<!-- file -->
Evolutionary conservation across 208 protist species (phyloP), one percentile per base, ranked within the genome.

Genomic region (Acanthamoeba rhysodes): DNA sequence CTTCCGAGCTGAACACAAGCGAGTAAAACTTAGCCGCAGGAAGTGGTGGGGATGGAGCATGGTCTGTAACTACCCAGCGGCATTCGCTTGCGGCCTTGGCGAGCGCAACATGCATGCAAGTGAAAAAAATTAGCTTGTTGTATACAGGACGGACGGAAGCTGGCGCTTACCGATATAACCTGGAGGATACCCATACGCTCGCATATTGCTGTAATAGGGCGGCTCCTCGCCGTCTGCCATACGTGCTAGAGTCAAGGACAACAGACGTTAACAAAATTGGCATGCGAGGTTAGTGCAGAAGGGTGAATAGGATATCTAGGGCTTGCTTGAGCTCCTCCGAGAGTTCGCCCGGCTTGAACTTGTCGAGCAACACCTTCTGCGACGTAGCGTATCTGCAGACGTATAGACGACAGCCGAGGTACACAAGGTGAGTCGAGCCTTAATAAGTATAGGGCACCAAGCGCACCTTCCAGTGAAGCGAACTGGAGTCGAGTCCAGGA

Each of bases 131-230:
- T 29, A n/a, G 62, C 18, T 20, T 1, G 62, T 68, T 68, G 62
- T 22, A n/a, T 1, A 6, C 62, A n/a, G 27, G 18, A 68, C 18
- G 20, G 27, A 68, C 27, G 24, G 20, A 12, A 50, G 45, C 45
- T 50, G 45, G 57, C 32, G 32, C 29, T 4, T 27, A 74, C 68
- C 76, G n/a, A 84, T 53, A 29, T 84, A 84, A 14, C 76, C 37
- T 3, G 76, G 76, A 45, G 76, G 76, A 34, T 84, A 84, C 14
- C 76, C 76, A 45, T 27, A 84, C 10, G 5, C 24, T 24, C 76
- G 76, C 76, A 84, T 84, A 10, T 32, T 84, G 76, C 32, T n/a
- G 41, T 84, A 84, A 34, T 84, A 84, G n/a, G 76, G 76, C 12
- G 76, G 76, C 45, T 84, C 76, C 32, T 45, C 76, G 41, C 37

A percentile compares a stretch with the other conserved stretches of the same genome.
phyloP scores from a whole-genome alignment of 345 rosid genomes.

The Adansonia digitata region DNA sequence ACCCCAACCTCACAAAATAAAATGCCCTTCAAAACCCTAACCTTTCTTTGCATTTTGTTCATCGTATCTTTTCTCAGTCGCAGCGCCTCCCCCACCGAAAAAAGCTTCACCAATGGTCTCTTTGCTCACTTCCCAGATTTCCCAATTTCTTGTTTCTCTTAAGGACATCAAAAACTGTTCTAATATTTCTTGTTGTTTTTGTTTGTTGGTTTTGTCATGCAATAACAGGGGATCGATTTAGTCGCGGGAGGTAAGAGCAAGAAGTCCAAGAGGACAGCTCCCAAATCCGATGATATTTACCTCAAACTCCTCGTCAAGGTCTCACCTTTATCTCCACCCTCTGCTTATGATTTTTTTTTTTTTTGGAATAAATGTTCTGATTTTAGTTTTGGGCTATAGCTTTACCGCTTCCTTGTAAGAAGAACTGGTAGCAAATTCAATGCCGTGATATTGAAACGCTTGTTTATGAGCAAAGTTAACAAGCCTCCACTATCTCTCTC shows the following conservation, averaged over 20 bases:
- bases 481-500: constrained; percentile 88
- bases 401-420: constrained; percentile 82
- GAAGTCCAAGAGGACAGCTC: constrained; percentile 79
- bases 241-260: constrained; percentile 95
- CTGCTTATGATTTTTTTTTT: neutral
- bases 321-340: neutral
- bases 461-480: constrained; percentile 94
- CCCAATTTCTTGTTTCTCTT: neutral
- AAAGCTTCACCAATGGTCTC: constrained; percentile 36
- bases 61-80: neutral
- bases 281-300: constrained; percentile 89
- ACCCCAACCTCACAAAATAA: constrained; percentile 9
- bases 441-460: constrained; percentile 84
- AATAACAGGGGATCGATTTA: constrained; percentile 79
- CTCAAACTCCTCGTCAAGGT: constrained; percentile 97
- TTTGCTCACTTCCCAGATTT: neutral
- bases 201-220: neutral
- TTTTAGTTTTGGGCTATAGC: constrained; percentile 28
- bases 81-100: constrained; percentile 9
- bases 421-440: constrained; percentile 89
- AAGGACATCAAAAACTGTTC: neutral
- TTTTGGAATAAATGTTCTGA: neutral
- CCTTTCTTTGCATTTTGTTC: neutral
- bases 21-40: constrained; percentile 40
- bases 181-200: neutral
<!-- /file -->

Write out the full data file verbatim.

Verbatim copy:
Evolutionary conservation across 208 protist species (phyloP), one percentile per base, ranked within the genome.

Genomic region (Acanthamoeba rhysodes): DNA sequence CTTCCGAGCTGAACACAAGCGAGTAAAACTTAGCCGCAGGAAGTGGTGGGGATGGAGCATGGTCTGTAACTACCCAGCGGCATTCGCTTGCGGCCTTGGCGAGCGCAACATGCATGCAAGTGAAAAAAATTAGCTTGTTGTATACAGGACGGACGGAAGCTGGCGCTTACCGATATAACCTGGAGGATACCCATACGCTCGCATATTGCTGTAATAGGGCGGCTCCTCGCCGTCTGCCATACGTGCTAGAGTCAAGGACAACAGACGTTAACAAAATTGGCATGCGAGGTTAGTGCAGAAGGGTGAATAGGATATCTAGGGCTTGCTTGAGCTCCTCCGAGAGTTCGCCCGGCTTGAACTTGTCGAGCAACACCTTCTGCGACGTAGCGTATCTGCAGACGTATAGACGACAGCCGAGGTACACAAGGTGAGTCGAGCCTTAATAAGTATAGGGCACCAAGCGCACCTTCCAGTGAAGCGAACTGGAGTCGAGTCCAGGA

Each of bases 131-230:
- T 29, A n/a, G 62, C 18, T 20, T 1, G 62, T 68, T 68, G 62
- T 22, A n/a, T 1, A 6, C 62, A n/a, G 27, G 18, A 68, C 18
- G 20, G 27, A 68, C 27, G 24, G 20, A 12, A 50, G 45, C 45
- T 50, G 45, G 57, C 32, G 32, C 29, T 4, T 27, A 74, C 68
- C 76, G n/a, A 84, T 53, A 29, T 84, A 84, A 14, C 76, C 37
- T 3, G 76, G 76, A 45, G 76, G 76, A 34, T 84, A 84, C 14
- C 76, C 76, A 45, T 27, A 84, C 10, G 5, C 24, T 24, C 76
- G 76, C 76, A 84, T 84, A 10, T 32, T 84, G 76, C 32, T n/a
- G 41, T 84, A 84, A 34, T 84, A 84, G n/a, G 76, G 76, C 12
- G 76, G 76, C 45, T 84, C 76, C 32, T 45, C 76, G 41, C 37

A percentile compares a stretch with the other conserved stretches of the same genome.
phyloP scores from a whole-genome alignment of 345 rosid genomes.

The Adansonia digitata region DNA sequence ACCCCAACCTCACAAAATAAAATGCCCTTCAAAACCCTAACCTTTCTTTGCATTTTGTTCATCGTATCTTTTCTCAGTCGCAGCGCCTCCCCCACCGAAAAAAGCTTCACCAATGGTCTCTTTGCTCACTTCCCAGATTTCCCAATTTCTTGTTTCTCTTAAGGACATCAAAAACTGTTCTAATATTTCTTGTTGTTTTTGTTTGTTGGTTTTGTCATGCAATAACAGGGGATCGATTTAGTCGCGGGAGGTAAGAGCAAGAAGTCCAAGAGGACAGCTCCCAAATCCGATGATATTTACCTCAAACTCCTCGTCAAGGTCTCACCTTTATCTCCACCCTCTGCTTATGATTTTTTTTTTTTTTGGAATAAATGTTCTGATTTTAGTTTTGGGCTATAGCTTTACCGCTTCCTTGTAAGAAGAACTGGTAGCAAATTCAATGCCGTGATATTGAAACGCTTGTTTATGAGCAAAGTTAACAAGCCTCCACTATCTCTCTC shows the following conservation, averaged over 20 bases:
- bases 481-500: constrained; percentile 88
- bases 401-420: constrained; percentile 82
- GAAGTCCAAGAGGACAGCTC: constrained; percentile 79
- bases 241-260: constrained; percentile 95
- CTGCTTATGATTTTTTTTTT: neutral
- bases 321-340: neutral
- bases 461-480: constrained; percentile 94
- CCCAATTTCTTGTTTCTCTT: neutral
- AAAGCTTCACCAATGGTCTC: constrained; percentile 36
- bases 61-80: neutral
- bases 281-300: constrained; percentile 89
- ACCCCAACCTCACAAAATAA: constrained; percentile 9
- bases 441-460: constrained; percentile 84
- AATAACAGGGGATCGATTTA: constrained; percentile 79
- CTCAAACTCCTCGTCAAGGT: constrained; percentile 97
- TTTGCTCACTTCCCAGATTT: neutral
- bases 201-220: neutral
- TTTTAGTTTTGGGCTATAGC: constrained; percentile 28
- bases 81-100: constrained; percentile 9
- bases 421-440: constrained; percentile 89
- AAGGACATCAAAAACTGTTC: neutral
- TTTTGGAATAAATGTTCTGA: neutral
- CCTTTCTTTGCATTTTGTTC: neutral
- bases 21-40: constrained; percentile 40
- bases 181-200: neutral